America's 50 Healthiest Counties for Kids

A new set of rankings by U.S. News & World Report  highlights the most child-friendly counties in the United States by comparing data on infant deaths, low-birth-weight babies, deaths from injuries, teen births and children in poverty. 

America's 50 Healthiest Counties for Kids represents the first national, county-level assessment of how health and environmental factors affect the well-being of children younger than 18, according to experts who analyzed the report. It was released as part of U.S. News Best Children's Hospitals 2013-2014 in which the Children's Hospital of Philadelphia ranked first in the best children's hospital honor roll category for high scores in a number of specialities.

The numbers show even the highest-ranking counties grapple with such challenges as large numbers of children in poverty and high teen birth rates. Top-ranked Marin County, a northern suburb of San Francisco, struggles with rates of teen births and children in poverty almost twice as high as 5th-ranked metro Milwaukee's Ozaukee County. About 1,200 of the 3,143 counties in the U.S. were evaluated for the rankings.

How did our area stack up? Montgomery County, Pa. came in 35th. It scored 83.4 on a 100 point scale. It has a teen birth rate of 14.9 per 1,000 births compared to the U.S. median of 44 per 1,000 births, and 7.2 percent of children in the county live in poverty compared to the U.S. median of 24 percent.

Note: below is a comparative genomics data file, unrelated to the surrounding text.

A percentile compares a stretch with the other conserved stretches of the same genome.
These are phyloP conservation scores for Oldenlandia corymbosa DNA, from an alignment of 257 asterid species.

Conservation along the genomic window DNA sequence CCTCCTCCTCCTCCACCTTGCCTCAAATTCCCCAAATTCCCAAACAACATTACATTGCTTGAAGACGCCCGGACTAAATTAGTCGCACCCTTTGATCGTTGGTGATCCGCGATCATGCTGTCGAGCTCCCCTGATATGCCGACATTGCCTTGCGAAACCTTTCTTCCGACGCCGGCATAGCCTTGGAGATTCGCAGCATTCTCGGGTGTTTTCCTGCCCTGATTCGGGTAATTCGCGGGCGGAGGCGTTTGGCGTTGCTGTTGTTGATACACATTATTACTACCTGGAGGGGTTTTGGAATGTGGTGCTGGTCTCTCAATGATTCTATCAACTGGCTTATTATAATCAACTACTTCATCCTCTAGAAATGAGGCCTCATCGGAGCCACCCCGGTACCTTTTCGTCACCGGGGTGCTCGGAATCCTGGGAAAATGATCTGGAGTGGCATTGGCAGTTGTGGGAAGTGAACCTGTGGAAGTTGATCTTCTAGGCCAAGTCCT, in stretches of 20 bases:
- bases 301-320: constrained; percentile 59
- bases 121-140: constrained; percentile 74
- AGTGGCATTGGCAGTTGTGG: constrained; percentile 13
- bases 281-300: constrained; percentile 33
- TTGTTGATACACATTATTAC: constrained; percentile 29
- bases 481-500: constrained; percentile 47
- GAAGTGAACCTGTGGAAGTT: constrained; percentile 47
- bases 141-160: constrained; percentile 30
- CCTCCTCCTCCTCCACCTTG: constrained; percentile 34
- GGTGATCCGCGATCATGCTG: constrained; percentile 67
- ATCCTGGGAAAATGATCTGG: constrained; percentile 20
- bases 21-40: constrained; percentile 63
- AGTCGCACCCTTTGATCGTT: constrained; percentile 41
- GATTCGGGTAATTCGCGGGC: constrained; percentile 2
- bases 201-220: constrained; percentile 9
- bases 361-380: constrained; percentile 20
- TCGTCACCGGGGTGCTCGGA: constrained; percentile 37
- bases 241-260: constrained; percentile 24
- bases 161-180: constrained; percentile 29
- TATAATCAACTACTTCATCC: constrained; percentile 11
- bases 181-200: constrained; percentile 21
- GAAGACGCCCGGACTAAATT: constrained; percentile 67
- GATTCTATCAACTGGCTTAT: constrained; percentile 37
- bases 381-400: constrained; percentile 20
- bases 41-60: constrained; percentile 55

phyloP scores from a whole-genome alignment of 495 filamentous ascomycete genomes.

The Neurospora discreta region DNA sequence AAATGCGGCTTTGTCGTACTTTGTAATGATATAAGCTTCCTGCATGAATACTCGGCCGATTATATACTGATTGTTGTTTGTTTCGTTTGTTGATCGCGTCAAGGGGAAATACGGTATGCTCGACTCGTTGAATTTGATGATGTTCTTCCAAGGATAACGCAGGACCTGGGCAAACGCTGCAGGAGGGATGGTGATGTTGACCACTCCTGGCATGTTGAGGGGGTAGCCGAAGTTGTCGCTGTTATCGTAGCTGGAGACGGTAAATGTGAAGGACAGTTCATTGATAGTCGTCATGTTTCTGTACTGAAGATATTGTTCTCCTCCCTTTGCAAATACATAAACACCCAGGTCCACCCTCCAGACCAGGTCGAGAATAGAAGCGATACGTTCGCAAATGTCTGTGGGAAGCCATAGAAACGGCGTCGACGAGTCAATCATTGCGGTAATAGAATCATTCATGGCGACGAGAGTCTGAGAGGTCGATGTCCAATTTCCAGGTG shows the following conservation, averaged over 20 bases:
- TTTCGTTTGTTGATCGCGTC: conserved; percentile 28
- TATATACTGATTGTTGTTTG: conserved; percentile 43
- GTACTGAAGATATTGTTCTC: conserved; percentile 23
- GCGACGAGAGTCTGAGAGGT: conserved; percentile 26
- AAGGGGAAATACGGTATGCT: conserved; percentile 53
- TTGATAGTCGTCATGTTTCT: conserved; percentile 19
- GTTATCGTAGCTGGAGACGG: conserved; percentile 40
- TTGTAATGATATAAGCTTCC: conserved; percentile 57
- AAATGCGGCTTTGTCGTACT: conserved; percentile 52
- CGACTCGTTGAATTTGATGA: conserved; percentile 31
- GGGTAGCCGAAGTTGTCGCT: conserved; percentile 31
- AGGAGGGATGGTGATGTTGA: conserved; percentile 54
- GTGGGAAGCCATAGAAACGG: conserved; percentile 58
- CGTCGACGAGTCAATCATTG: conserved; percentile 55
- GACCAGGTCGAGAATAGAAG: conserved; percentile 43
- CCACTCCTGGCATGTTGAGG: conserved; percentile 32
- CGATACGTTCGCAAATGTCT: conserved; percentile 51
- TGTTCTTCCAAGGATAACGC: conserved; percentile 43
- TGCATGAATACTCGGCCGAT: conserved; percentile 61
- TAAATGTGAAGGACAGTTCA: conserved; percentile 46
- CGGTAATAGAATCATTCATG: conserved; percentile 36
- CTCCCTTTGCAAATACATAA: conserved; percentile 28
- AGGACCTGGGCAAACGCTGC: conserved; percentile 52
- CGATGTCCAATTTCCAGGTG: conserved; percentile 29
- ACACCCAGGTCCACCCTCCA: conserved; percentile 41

Here are the top 10:

  1. Marin County, Calif.
  2. San Francisco County, Calif.
  3. Chittenden County, Vt.
  4. Norfolk County, Mass.
  5. Ozaukee County, Wis.
  6. Middlesex County, Mass.
  7. Boulder County, Colo.
  8. Douglas County, Colo.
  9. Montgomery County, Md. and San Mateo County, Calif. (tied)

The rankings were developed with the help of the University of Wisconsin Population Health Institute, which evaluates health data for the U.S. population as part of its County Health Rankings and Roadmaps program, a collaboration with the Robert Wood Johnson Foundation. The percentage of uninsured children, air quality (except for Alaska and Hawaii), rates of adult smoking and adult obesity, and access to physicians and parks also were considered in the ranks. All of the variables were equally weighted.


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